BY MICHAEL TOLAND
Someone needs to have a talk with young bands. We realize all the good names seem to be taken – hell, maybe it was over once Pete Townshend and co. christened themselves The Who. But there’s a trend toward excessive cleverness that’s a major turn-off. It’s not as bad as, say, Somebody Still Loves You Boris Yeltsin or I Am the World Trade Center, but Jeremy Irons and the Ratgang Malibus still smacks of too much irony in the coffee in the morning. Is the group trying to bring down the wrath of Hollywood lawyers? That’s one way to mount the national stage.
It’s a drag, because despite a ridiculous, off-putting name (seriously – why not just use “Ratgang Malibus?”), this young Swedish quartet has got the goods. Bloom, originally released digitally in 2013, showcases a band already confident in its prowess and abilities. While taking inspiration for that fertile period when rock was evolving past the psychedelia of the ‘60s but hadn’t yet calcified into the arena rock of the ‘70s, the Malibus avoids sounding retro. Powerhouse rockers “Tales of the Future” (which boasts a timeless Stones influence) and the title track come off as fresh and organic in these days of ProTools edits and demographical songsmithery. The epics “IAOA,” “Skin Deep” and “Fernando” flow freely down their conceptual hillsides, taking the time they take instead of stretching out beyond their means. It doesn’t hurt that singer Karl Apelmo has one of those classic rock & roll voices, like Wolfmother’s Andrew Stockdale if he had the songwriting talent to back up his natural gifts. Bloom is one of the most satisfying rock debuts to come along for some time.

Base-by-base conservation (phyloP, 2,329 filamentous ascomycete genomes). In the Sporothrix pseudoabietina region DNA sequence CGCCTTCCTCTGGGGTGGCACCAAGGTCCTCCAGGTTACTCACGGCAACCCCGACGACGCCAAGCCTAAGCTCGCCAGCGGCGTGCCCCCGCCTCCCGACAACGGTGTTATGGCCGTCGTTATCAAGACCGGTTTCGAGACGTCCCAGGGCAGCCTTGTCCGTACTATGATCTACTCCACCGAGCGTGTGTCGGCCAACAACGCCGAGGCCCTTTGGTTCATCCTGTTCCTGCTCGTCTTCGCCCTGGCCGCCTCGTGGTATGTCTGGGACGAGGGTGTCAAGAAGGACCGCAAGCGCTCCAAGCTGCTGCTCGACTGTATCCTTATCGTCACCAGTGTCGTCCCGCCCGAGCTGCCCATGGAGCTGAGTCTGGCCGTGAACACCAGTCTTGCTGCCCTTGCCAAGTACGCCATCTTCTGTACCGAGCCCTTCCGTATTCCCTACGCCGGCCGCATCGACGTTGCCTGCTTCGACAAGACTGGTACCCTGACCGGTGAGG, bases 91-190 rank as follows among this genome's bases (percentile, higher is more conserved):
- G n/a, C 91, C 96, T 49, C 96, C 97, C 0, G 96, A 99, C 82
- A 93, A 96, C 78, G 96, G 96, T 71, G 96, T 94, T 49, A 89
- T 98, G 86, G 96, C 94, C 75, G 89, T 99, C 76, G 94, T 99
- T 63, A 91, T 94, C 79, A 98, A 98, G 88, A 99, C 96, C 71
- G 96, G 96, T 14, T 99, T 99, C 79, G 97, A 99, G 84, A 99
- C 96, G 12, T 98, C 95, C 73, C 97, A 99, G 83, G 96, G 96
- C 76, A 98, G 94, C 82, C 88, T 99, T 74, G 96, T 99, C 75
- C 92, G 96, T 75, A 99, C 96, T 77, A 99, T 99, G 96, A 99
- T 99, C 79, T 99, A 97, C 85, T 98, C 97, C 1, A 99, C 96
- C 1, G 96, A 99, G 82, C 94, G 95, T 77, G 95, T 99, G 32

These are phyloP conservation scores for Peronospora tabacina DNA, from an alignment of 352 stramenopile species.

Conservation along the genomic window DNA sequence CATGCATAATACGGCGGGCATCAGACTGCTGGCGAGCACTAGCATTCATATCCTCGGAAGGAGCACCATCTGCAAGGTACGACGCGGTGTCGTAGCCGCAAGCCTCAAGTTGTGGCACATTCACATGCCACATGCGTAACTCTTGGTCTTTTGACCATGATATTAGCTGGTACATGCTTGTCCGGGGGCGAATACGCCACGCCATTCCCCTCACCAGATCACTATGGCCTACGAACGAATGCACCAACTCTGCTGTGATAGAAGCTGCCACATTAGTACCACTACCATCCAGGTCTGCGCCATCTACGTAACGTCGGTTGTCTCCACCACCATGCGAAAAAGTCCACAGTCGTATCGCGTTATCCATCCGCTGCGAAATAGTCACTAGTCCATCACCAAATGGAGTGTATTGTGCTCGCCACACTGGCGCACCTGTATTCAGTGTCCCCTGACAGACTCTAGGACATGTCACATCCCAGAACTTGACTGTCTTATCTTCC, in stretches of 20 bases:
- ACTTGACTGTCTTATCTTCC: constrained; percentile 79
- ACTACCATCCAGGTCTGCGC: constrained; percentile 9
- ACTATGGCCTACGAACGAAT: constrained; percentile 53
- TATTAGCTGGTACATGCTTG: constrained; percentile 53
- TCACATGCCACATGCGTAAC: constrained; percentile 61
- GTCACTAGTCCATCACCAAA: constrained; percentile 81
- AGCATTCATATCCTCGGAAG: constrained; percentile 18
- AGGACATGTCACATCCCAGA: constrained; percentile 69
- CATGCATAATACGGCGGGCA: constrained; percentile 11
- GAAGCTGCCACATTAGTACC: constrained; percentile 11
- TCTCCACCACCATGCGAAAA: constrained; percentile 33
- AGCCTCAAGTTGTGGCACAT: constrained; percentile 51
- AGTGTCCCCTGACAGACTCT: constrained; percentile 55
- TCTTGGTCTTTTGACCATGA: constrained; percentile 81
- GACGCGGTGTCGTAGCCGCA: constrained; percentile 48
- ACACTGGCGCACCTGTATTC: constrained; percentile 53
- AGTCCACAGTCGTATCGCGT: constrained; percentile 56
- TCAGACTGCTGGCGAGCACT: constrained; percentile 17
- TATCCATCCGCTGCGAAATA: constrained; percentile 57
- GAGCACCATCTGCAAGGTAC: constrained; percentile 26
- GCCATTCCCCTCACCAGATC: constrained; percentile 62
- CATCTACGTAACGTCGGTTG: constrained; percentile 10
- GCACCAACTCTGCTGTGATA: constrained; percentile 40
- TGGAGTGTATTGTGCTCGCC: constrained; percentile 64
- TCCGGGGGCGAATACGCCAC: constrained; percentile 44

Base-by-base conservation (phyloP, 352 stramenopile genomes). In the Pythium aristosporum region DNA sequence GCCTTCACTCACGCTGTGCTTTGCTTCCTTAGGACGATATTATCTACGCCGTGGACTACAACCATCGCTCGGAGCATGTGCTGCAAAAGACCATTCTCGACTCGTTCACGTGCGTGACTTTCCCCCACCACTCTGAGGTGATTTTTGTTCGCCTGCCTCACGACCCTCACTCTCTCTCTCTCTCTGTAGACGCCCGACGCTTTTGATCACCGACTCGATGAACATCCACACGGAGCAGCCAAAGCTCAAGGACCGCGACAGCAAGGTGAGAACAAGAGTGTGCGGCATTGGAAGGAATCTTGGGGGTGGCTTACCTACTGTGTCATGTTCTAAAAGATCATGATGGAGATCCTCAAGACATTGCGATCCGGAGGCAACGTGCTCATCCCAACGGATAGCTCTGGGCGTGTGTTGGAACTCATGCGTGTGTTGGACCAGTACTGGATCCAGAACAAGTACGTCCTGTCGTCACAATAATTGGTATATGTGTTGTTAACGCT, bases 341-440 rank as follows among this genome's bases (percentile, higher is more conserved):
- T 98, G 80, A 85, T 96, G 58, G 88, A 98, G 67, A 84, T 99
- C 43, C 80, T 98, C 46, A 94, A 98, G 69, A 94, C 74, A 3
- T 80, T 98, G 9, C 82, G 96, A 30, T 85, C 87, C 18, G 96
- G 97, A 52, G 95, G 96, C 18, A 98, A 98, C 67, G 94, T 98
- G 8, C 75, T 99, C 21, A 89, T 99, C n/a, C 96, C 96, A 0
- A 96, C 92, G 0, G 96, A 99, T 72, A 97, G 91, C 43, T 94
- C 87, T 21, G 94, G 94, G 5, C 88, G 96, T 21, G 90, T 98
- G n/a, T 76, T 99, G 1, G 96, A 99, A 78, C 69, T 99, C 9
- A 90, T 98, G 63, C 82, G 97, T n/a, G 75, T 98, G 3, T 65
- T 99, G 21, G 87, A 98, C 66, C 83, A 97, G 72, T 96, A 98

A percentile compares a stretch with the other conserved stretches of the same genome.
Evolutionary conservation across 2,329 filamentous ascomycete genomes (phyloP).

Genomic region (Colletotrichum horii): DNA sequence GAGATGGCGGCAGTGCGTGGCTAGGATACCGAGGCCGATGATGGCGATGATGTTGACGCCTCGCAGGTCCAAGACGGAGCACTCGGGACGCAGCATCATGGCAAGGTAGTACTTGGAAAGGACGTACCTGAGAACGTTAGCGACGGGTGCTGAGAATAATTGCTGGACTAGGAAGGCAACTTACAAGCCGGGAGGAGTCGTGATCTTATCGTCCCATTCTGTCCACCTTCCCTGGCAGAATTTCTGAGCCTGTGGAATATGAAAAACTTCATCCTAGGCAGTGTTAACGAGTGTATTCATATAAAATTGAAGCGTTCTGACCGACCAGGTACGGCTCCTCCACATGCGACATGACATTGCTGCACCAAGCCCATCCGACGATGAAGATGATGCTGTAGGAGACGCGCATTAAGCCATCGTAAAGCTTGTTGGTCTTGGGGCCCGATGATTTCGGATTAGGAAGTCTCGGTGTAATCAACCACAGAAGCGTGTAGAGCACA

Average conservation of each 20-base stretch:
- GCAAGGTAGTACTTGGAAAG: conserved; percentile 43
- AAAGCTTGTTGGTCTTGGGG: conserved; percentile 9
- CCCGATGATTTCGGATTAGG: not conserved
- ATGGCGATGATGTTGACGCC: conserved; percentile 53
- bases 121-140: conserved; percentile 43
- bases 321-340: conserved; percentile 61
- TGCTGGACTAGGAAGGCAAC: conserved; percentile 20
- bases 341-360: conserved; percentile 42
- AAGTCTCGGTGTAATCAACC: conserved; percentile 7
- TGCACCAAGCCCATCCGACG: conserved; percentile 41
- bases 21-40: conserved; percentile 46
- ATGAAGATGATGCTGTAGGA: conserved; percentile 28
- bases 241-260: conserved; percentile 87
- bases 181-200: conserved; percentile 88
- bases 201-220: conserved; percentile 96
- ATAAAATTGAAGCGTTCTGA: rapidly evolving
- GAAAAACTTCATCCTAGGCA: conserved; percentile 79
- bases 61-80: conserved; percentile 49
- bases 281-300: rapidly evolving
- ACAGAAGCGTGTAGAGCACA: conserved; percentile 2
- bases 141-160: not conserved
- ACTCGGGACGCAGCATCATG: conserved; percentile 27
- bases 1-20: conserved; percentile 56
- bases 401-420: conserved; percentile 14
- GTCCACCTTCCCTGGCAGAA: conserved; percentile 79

By contrast, Spirit Knife dives headfirst into a vat of acid. Both heavier and trippier, the band’s second record pushes all the elements one might expect from a psych rock band: longer song structures, more profligate guitars (especially in the wah-wah area), more passionate vocals. “Wind Seized,” “Once Levitated” and the monster “Fog By the Swamp” push to the point of being overheated, but maintain equilibrium, in part because of Apelmo’s self-control. More successful are “Clang,” “Point Growth” and the title track, all of which get the blend of taste and ambition just right, and “Deep Hardened Woods,” which scales back the bombast for what sounds like Jeff Buckley fronting an acid folk combo. Best of all, though, may be “Sworn Collision,” which cuts the average track length in half for a much more targeted shot of classic rock. Even at its most convoluted, the band’s strong sense of melody carries it through the haze and into the light. Once a masterpiece is struck, as it surely will be, the Ratgang Malibus will take its place as one of ‘aughties rock & roll’s beacons in the darkness.
DOWNLOAD: “Bloom,” “Skin Deep,” “Sworn Collision,” “Point Growth”